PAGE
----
Once you’re looking for them, it’s difficult not to notice a slew of food app delivery riders all across New York City.
A New York Times reporter went undercover this past spring to try and learn about the occupation and how technology was transforming food delivery.
The article calls delivery riders a “street-level manifestation of an overturned industry, as restaurants are forced to become e-commerce businesses, outsourcing delivery to the apps who outsource it to a fleet of freelancers.”
And for these riders, it’s often a job that requires significant strategy. Deliverymen try to attend to the needs of several food delivery apps at once while managing the chaos that is Manhattan. They’re forced to think quickly in order to seek out delivery app bonuses.
The job definitely comes with its risks. About 33% of delivery cyclists missed out on work due to on-the-job injuries last year and at least four riders or bike messengers have been killed in crashes with cars this year.
Maria Figueroa, director of labor and policy research for the Cornell University Worker Institute in Manhattan says food delivery couriers are “the most vulnerable workers in digital labor.”
“People think digital economy or the future of work, we’re all going to be these hipsters sitting by their computers or driving these luxury cars. That’s not the case with these guys.”
Delivery couriers share a lot in common with Uber and Lyft drivers and, while those drivers have successfully lobbied the city for a $17 minimum wage, delivery app couriers are not guaranteed anything. One app even “subtracts the amount the customer tips from the amount it pays the courier — effectively pocketing the tip.”
Werner Zhanay, 23, who delivers for Postmates and Caviar said:
“The whole thing is like gambling. You have to be at a spot. You have to hope that there are orders there and then — do you stay at that spot?”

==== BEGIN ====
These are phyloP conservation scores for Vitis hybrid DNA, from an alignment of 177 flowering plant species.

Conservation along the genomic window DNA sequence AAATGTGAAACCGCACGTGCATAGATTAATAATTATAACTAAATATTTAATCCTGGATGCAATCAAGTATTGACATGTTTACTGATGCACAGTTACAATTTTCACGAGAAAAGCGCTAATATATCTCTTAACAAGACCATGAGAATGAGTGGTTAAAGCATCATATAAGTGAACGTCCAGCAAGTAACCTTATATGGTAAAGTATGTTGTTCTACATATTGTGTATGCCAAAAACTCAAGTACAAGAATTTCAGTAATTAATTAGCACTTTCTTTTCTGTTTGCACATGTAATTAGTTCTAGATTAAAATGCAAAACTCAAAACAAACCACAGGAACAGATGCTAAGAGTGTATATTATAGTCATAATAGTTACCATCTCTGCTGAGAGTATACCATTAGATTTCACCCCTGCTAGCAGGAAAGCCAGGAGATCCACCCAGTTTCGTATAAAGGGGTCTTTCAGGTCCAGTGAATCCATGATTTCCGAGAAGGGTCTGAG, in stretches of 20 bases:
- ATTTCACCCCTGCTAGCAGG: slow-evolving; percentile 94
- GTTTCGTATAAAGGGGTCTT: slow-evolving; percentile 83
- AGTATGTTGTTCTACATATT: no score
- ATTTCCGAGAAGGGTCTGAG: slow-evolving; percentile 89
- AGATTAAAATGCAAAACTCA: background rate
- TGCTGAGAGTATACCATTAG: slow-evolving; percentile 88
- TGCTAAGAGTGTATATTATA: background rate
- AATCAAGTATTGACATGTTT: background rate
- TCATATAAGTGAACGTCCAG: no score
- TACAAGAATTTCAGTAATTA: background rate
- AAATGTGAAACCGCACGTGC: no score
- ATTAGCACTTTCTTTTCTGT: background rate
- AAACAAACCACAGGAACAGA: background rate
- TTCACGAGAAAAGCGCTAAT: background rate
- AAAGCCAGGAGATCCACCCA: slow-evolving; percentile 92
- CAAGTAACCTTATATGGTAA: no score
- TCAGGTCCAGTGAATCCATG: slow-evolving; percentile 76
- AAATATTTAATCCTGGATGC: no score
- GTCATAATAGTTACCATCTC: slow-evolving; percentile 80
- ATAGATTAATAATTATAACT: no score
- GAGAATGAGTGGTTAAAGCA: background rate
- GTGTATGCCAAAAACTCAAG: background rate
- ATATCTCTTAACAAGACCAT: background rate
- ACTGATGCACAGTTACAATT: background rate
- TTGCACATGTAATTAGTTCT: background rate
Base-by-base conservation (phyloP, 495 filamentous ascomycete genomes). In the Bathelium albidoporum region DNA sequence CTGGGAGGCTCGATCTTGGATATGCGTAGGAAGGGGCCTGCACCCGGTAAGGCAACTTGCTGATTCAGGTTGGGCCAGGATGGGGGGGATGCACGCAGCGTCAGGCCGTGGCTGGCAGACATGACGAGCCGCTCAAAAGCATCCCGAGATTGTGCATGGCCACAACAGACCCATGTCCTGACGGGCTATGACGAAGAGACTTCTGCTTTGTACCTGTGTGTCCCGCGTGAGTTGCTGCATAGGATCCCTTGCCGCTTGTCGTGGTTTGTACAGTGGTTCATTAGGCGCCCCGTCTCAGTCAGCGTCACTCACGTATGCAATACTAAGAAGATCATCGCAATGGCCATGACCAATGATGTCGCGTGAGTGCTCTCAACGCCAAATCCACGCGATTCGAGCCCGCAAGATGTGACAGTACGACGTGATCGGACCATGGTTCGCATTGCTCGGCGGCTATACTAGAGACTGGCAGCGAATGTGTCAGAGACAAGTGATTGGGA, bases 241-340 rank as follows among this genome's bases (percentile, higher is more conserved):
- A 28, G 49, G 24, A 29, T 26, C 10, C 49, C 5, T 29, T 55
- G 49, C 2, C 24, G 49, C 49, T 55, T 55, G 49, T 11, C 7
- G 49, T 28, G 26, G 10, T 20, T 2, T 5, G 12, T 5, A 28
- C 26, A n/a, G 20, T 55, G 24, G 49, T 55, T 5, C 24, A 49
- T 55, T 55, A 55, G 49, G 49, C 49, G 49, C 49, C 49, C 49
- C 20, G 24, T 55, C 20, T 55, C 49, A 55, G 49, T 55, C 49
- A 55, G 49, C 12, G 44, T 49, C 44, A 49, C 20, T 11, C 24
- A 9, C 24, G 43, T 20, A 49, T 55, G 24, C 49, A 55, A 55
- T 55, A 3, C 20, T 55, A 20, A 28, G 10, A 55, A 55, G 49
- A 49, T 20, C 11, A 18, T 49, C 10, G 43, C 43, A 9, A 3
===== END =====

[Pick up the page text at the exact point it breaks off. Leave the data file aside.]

Postmates says that its carriers average $18.50 an hour, but it only counts time when they’re out on orders as part of that calculation. It doesn’t account for the long stretches that riders spend waiting for their phone to ring with an order.
The company got rid of its guaranteed minimum of $4 per order in May.
Overall, delivery is becoming a more flexible and better paying gig thanks to the technology. In other ways, it is becoming less stable.
“This is what happens with an already precarious work force — what happens to an already invisibilized work force — when these platforms come to town,” said Niels van Doorn, an assistant professor of new media and digital culture at the University of Amsterdam who spent six months in New York studying app riders last year.
Deliverymen constantly have to be on their guard to accept new deliveries – as the reporter notes, even if it is delivering two bagels 40 blocks uptown – so that they don’t miss their bonuses.
You can read the full, longform NYT writeup here.
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